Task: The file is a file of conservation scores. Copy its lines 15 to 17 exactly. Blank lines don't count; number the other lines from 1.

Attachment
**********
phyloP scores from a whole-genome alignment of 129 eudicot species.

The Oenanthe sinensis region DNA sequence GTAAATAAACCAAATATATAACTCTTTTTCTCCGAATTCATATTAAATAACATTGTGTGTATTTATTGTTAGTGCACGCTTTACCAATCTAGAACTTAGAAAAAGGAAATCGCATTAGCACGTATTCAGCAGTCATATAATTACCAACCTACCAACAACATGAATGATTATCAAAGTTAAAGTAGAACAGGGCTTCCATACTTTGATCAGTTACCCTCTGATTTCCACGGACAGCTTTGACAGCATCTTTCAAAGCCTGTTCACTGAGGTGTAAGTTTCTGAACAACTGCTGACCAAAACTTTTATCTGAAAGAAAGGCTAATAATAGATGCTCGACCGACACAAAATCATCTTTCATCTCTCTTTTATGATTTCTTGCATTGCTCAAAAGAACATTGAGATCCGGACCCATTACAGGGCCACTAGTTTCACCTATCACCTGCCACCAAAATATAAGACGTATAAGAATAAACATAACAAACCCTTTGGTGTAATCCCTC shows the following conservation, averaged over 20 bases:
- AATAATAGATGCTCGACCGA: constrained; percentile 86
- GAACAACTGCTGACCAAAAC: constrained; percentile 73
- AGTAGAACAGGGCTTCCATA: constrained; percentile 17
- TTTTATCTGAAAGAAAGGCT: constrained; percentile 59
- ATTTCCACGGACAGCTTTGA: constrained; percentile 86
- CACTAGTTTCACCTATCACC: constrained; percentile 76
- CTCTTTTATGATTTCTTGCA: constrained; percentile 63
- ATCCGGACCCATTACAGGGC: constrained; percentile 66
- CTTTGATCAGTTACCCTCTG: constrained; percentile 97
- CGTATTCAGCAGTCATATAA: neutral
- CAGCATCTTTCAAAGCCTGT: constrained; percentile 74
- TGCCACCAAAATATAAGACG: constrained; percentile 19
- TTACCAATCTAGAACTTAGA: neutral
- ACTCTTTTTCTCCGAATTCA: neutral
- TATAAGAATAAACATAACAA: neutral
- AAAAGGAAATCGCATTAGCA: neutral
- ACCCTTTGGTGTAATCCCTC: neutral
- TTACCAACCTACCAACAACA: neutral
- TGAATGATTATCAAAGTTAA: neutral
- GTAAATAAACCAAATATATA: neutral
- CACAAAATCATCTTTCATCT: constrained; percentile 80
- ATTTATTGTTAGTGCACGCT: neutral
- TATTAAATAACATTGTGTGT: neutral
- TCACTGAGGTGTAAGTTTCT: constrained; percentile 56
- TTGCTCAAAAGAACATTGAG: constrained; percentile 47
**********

- TTACCAATCTAGAACTTAGA: neutral
- ACTCTTTTTCTCCGAATTCA: neutral
- TATAAGAATAAACATAACAA: neutral